"And now for the local news: Residents in Alva, Oklahoma were shocked and frightened when the sirens went off. It seems Ed Miller was painting his house and fell off the ladder. It was observed by Portense Cooper next door and she dialled 911-342-6671. The local volunteer fire and rescue team had been wanting to try out their new equipment purchased by a grant signed by President Bill Clinton and Senator D. Porkback. They arrived on the scene in three minutes and they actually all had their uniforms on. The scene you are seeing here is Ed Miller taking on the whole Alva fire and rescue team with a bucket of paint. Almost the whole town of Alva turned out to watch this daring rescue. That is if Emma Mae had been there the crowd would have numbered 52. In this next picture the rescue squad is trying to pull Ed Miller off the ladder and get him on the new stretcher. The large crowd is cheering, some are booing and hissing at Ed. This is a daring rescue that will be remembered in the annuals of history for Alva, Oklahoma forever!"
    "Next in the National News; One of the FBI's 10 most wanted men was captured today at a convienience store in Colorado. Buddy Herndon, a local boy, was sought for a string of convienence store robberies that lasted for 3 years."
    "Here in this picture, Buddy is being loaded into a patrol car. Watch carefully and you will see him wave and say "Hi Mom". "That's our Buddy!" (at this point the news caster did a little victory dance around the table.) Unfortunatly the camera crew (one person) panned back to far and you could see the man was wearing old tennis shoes with his suit coat and dress pants and the weather lady had pajama bottoms sticking out of under her dress, with feet on them and Poo Bear designs.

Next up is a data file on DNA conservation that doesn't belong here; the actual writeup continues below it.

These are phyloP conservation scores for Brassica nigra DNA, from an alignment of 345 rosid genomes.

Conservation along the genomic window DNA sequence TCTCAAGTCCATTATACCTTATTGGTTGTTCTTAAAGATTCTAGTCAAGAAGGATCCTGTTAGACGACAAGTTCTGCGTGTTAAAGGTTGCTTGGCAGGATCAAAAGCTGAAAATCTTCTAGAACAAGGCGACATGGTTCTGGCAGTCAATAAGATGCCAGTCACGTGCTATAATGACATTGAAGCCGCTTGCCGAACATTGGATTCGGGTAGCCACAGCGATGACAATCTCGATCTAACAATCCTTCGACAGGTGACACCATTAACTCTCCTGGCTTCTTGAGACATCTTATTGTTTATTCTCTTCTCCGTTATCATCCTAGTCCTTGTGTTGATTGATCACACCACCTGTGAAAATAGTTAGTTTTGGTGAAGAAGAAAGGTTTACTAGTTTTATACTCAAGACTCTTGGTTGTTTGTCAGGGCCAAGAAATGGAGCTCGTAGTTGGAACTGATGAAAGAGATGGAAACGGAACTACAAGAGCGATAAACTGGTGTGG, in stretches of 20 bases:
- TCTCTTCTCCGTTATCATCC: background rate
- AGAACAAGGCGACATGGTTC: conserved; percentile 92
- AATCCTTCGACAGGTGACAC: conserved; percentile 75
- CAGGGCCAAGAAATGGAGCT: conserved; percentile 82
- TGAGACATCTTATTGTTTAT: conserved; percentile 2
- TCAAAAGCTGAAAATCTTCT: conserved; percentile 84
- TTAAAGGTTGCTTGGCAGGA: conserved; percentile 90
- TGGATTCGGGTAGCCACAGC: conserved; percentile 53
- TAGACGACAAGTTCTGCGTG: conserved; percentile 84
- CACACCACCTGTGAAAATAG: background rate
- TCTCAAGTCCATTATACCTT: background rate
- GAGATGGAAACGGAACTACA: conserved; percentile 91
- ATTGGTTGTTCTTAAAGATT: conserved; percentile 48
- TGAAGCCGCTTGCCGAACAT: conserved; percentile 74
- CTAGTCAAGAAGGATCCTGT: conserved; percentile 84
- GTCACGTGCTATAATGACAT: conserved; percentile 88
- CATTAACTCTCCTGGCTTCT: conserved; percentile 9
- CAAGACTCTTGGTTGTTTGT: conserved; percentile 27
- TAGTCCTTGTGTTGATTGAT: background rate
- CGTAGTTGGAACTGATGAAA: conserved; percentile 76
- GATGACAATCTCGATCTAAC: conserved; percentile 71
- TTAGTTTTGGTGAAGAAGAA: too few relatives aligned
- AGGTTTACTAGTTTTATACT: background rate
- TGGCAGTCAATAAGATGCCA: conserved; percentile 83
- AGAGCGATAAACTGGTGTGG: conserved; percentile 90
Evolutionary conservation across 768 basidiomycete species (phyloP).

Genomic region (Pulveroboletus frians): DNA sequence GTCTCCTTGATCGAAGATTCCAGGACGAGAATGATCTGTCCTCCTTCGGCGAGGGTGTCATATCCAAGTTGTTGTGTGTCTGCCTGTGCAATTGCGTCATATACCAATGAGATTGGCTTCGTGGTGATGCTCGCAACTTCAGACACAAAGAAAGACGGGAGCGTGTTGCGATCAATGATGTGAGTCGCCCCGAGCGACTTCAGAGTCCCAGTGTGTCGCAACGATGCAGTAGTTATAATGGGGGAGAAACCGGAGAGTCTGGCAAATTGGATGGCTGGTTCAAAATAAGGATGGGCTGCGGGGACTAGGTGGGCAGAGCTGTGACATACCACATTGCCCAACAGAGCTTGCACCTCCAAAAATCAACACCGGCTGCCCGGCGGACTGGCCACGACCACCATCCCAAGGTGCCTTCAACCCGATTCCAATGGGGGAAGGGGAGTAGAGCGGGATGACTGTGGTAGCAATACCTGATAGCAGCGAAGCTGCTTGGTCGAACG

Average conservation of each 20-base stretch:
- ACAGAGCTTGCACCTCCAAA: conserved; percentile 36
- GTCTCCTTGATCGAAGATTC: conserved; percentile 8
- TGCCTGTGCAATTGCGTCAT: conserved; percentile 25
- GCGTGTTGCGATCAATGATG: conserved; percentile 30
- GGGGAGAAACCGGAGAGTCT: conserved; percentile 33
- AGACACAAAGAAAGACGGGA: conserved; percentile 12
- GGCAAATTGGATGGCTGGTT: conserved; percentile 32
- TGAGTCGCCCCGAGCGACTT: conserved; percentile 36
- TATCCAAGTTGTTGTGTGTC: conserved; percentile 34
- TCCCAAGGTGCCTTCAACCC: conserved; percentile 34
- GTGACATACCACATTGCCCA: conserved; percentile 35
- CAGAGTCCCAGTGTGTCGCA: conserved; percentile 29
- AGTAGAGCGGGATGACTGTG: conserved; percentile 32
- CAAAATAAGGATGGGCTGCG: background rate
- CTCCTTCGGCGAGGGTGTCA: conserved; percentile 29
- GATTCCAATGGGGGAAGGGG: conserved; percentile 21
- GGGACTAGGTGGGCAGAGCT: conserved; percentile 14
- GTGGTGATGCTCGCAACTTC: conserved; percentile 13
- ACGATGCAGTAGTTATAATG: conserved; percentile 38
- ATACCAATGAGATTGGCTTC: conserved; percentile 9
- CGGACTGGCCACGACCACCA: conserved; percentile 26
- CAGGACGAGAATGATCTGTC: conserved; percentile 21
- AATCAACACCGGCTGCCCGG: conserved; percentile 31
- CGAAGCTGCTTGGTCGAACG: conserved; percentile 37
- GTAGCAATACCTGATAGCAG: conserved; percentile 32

"Now for the DOW Jones average," the commentator said. And he glanced down at a paper in front of him. "The DOW went up, and the NASGA (what ever that is) went down. So if I was you I would by more DOW stocks."
    "This is Channel 3 in the Oklahoma panhandle, see you tomorrow with the news today!"
    I turned the set on the next day and it really was the news of yesterday. For three days they ran the same news tape
    But then there wasn't any bad news.

    IGETEVEN New Member

    Ain't small country towns great! Thanks for the story Sarge. :cool:

  3. buckhuntr

    buckhuntr Well-Known Member Lifetime Supporter

    I like a small town. I remember back in my public accounting days, having to go to a small town east of Atlanta, GA for a week to audit a bank. We quickly discovered at lunch on Monday that there was ONE diner in town. On Tuesday (and the rest of the week) the waitress (only one of those, too) brought out our sweet ice teas (is there any other kind of tea?) and cokes as soon as we sat down, having remembered what each of us had ordered the day before. :) Yep, those were the days...
  4. xring3

    xring3 Member

    Oh Sarge...how you don't know Alva, Ok......Did you realize the area where the landing strip is at Alva was once a POW camp for SS prisoners? The TV station (local) is run by students from Northwest Oklahoma State University, which is in Alva. Your stay could have been more comfortable had you stayed at the new Best Western (they have dish network), eaten at a Pizza Hut, Subway or gone to a local steak house. The point is....life here in northwest Oklahoma is a bit more laid back and relaxing. Having given up the big city life (I spent 52 years in Kansas City) I now find time to smell the roses and cow dung (smell that money!) look at the stars and enjoy some of the most spectacular sunrises and sunsets. Better not say anymore as I will make it look too good and everybody will come and spoil it.
  5. peabody

    peabody New Member

    ha . good story..... i grew up in claremore oklahoma. back in the 60's.... :)
  6. sarge_257

    sarge_257 New Member


    To put everything in the proper perspective I was working in Oklahoma in 1977 and I sure hope the town has grown since then. I will have to take a ride down there and see if I remember any of the old town.